The singer has opened up about how being in the spotlight affected her body image.
Taylor Swift has opened up about struggling with an eating disorder in her new Netflix documentary.
In Miss Americana, which premiered last night at Sundance Film Festival, Taylor speaks candidly about body image and the pressure she felt in the past to be ultra-slim.
“It’s not good for me to see pictures of myself every day,” she says, admitting that although “it’s only happened a few times, and I’m not in any way proud of it”, she’d restrict food after seeing a paparazzi picture she didn’t like.
“I tend to get triggered by something, whether it’s a picture of me where I feel like my tummy looked too big, or someone said that I looked pregnant or something. And that will trigger me to just starve a little bit, just stop eating.”
She tells the film’s director Lena Wilson that she would make lists of everything she ate, exercise constantly, and have a defence ready if anyone confronted her about what was going on.
“I thought that I was supposed to feel like I was going to pass out at the end of the show, or in the middle of it,” she says. “Now I realise, no, if you eat food, have energy, get stronger, you can do all these shows and not feel [drained].”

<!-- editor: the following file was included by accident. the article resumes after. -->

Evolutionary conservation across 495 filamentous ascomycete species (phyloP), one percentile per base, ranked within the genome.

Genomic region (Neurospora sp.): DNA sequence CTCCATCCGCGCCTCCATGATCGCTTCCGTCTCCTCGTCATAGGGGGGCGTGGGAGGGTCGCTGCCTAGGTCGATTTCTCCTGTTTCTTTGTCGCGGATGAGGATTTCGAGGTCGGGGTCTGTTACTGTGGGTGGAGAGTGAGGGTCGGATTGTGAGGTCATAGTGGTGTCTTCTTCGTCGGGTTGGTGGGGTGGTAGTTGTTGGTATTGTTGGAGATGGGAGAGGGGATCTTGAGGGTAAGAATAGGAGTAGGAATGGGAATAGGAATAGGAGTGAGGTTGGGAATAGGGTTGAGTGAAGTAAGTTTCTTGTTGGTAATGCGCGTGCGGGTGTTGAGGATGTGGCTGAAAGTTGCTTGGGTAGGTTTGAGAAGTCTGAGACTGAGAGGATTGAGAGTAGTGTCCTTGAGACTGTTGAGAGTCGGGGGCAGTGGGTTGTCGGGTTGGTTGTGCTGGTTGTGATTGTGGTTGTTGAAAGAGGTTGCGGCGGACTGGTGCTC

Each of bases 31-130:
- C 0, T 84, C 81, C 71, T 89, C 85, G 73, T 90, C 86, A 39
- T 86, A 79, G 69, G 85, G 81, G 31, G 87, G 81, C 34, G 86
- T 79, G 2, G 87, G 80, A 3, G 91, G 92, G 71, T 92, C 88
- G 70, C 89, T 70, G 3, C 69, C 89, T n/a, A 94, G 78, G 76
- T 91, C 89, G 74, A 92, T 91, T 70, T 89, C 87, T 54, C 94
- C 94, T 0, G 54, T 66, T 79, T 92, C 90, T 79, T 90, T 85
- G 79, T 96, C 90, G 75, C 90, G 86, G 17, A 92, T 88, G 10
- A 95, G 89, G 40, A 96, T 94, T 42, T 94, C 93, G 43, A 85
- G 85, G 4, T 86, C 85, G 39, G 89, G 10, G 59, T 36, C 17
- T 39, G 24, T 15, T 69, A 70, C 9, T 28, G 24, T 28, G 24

In an interview with Variety magazine, Taylor went into detail about the effect that being ‘punished’ by tabloids, then ‘patted on the head’ for fitting into sample sizes, had on her body image.
My relationship with food was exactly the same psychology that I applied to everything else in my life: If I was given a pat on the head, I registered that as good. If I was given a punishment, I registered that as bad… You register that enough times, and you just start to accommodate everything towards praise and punishment, including your own body.
The singer says she doesn’t care so much now when someone comments on her weight, and has embraced “the fact that I’m a size six [UK 8-10] instead of a size double-zero [UK 4]”.
Miss Americana, which also deals with her mother’s illness and desire to speak out about politics, will be streaming on Netflix from January 31.